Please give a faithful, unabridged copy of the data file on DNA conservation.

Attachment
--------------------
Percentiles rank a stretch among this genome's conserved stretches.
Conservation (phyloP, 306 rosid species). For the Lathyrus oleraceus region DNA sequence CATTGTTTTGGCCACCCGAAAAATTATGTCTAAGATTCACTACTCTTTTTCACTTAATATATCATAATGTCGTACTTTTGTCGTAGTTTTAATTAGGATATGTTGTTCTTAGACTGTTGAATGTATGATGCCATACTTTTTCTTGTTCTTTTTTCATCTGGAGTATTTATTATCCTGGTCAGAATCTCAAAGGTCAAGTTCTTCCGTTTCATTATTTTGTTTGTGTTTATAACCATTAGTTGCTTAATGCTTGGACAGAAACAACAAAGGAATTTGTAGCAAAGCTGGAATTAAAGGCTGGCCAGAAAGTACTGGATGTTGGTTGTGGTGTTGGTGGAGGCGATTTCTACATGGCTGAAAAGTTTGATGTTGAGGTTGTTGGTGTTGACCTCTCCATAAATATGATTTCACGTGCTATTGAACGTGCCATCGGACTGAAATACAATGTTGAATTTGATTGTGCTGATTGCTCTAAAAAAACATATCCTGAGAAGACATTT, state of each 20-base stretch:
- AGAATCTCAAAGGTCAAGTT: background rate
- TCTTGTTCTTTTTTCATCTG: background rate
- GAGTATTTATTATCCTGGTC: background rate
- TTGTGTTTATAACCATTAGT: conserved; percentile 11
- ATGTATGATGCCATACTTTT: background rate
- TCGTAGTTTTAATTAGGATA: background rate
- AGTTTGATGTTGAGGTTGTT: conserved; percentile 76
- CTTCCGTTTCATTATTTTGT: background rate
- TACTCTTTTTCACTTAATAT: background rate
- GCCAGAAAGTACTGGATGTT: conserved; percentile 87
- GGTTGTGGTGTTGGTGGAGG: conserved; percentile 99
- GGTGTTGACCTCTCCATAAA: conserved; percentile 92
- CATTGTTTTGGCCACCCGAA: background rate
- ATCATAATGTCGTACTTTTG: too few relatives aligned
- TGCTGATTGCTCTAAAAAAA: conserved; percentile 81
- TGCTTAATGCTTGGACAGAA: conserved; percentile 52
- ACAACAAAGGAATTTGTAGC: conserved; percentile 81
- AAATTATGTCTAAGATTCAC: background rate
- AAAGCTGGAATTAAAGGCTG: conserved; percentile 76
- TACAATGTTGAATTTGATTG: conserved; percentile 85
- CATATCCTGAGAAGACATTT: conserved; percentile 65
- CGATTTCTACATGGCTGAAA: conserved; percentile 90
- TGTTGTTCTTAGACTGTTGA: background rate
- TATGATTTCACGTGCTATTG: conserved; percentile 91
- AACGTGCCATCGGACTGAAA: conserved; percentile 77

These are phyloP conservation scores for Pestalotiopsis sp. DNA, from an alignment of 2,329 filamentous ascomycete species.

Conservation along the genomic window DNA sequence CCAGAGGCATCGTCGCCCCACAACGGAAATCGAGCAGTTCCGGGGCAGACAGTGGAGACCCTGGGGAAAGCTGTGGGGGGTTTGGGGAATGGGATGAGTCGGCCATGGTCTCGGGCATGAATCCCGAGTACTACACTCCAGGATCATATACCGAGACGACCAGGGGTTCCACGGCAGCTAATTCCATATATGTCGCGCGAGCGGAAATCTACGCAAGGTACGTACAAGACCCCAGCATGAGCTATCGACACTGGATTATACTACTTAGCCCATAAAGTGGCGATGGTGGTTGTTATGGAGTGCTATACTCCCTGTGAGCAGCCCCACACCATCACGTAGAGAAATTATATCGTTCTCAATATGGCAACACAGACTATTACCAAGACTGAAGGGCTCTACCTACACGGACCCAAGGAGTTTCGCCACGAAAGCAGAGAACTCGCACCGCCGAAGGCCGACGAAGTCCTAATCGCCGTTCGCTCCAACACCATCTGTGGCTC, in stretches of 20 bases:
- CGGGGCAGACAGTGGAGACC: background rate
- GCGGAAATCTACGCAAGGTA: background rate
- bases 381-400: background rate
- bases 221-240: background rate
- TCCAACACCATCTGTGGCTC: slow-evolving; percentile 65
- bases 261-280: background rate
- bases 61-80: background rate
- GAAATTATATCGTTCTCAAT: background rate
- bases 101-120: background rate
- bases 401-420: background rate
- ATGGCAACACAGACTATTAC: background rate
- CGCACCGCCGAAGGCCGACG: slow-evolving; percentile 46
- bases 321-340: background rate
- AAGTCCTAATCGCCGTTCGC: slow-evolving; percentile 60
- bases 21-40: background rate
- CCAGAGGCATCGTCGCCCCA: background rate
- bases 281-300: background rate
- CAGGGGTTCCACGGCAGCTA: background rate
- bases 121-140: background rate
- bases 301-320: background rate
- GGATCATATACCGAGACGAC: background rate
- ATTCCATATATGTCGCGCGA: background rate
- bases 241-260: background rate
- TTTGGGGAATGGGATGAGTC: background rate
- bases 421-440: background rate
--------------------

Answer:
Percentiles rank a stretch among this genome's conserved stretches.
Conservation (phyloP, 306 rosid species). For the Lathyrus oleraceus region DNA sequence CATTGTTTTGGCCACCCGAAAAATTATGTCTAAGATTCACTACTCTTTTTCACTTAATATATCATAATGTCGTACTTTTGTCGTAGTTTTAATTAGGATATGTTGTTCTTAGACTGTTGAATGTATGATGCCATACTTTTTCTTGTTCTTTTTTCATCTGGAGTATTTATTATCCTGGTCAGAATCTCAAAGGTCAAGTTCTTCCGTTTCATTATTTTGTTTGTGTTTATAACCATTAGTTGCTTAATGCTTGGACAGAAACAACAAAGGAATTTGTAGCAAAGCTGGAATTAAAGGCTGGCCAGAAAGTACTGGATGTTGGTTGTGGTGTTGGTGGAGGCGATTTCTACATGGCTGAAAAGTTTGATGTTGAGGTTGTTGGTGTTGACCTCTCCATAAATATGATTTCACGTGCTATTGAACGTGCCATCGGACTGAAATACAATGTTGAATTTGATTGTGCTGATTGCTCTAAAAAAACATATCCTGAGAAGACATTT, state of each 20-base stretch:
- AGAATCTCAAAGGTCAAGTT: background rate
- TCTTGTTCTTTTTTCATCTG: background rate
- GAGTATTTATTATCCTGGTC: background rate
- TTGTGTTTATAACCATTAGT: conserved; percentile 11
- ATGTATGATGCCATACTTTT: background rate
- TCGTAGTTTTAATTAGGATA: background rate
- AGTTTGATGTTGAGGTTGTT: conserved; percentile 76
- CTTCCGTTTCATTATTTTGT: background rate
- TACTCTTTTTCACTTAATAT: background rate
- GCCAGAAAGTACTGGATGTT: conserved; percentile 87
- GGTTGTGGTGTTGGTGGAGG: conserved; percentile 99
- GGTGTTGACCTCTCCATAAA: conserved; percentile 92
- CATTGTTTTGGCCACCCGAA: background rate
- ATCATAATGTCGTACTTTTG: too few relatives aligned
- TGCTGATTGCTCTAAAAAAA: conserved; percentile 81
- TGCTTAATGCTTGGACAGAA: conserved; percentile 52
- ACAACAAAGGAATTTGTAGC: conserved; percentile 81
- AAATTATGTCTAAGATTCAC: background rate
- AAAGCTGGAATTAAAGGCTG: conserved; percentile 76
- TACAATGTTGAATTTGATTG: conserved; percentile 85
- CATATCCTGAGAAGACATTT: conserved; percentile 65
- CGATTTCTACATGGCTGAAA: conserved; percentile 90
- TGTTGTTCTTAGACTGTTGA: background rate
- TATGATTTCACGTGCTATTG: conserved; percentile 91
- AACGTGCCATCGGACTGAAA: conserved; percentile 77

These are phyloP conservation scores for Pestalotiopsis sp. DNA, from an alignment of 2,329 filamentous ascomycete species.

Conservation along the genomic window DNA sequence CCAGAGGCATCGTCGCCCCACAACGGAAATCGAGCAGTTCCGGGGCAGACAGTGGAGACCCTGGGGAAAGCTGTGGGGGGTTTGGGGAATGGGATGAGTCGGCCATGGTCTCGGGCATGAATCCCGAGTACTACACTCCAGGATCATATACCGAGACGACCAGGGGTTCCACGGCAGCTAATTCCATATATGTCGCGCGAGCGGAAATCTACGCAAGGTACGTACAAGACCCCAGCATGAGCTATCGACACTGGATTATACTACTTAGCCCATAAAGTGGCGATGGTGGTTGTTATGGAGTGCTATACTCCCTGTGAGCAGCCCCACACCATCACGTAGAGAAATTATATCGTTCTCAATATGGCAACACAGACTATTACCAAGACTGAAGGGCTCTACCTACACGGACCCAAGGAGTTTCGCCACGAAAGCAGAGAACTCGCACCGCCGAAGGCCGACGAAGTCCTAATCGCCGTTCGCTCCAACACCATCTGTGGCTC, in stretches of 20 bases:
- CGGGGCAGACAGTGGAGACC: background rate
- GCGGAAATCTACGCAAGGTA: background rate
- bases 381-400: background rate
- bases 221-240: background rate
- TCCAACACCATCTGTGGCTC: slow-evolving; percentile 65
- bases 261-280: background rate
- bases 61-80: background rate
- GAAATTATATCGTTCTCAAT: background rate
- bases 101-120: background rate
- bases 401-420: background rate
- ATGGCAACACAGACTATTAC: background rate
- CGCACCGCCGAAGGCCGACG: slow-evolving; percentile 46
- bases 321-340: background rate
- AAGTCCTAATCGCCGTTCGC: slow-evolving; percentile 60
- bases 21-40: background rate
- CCAGAGGCATCGTCGCCCCA: background rate
- bases 281-300: background rate
- CAGGGGTTCCACGGCAGCTA: background rate
- bases 121-140: background rate
- bases 301-320: background rate
- GGATCATATACCGAGACGAC: background rate
- ATTCCATATATGTCGCGCGA: background rate
- bases 241-260: background rate
- TTTGGGGAATGGGATGAGTC: background rate
- bases 421-440: background rate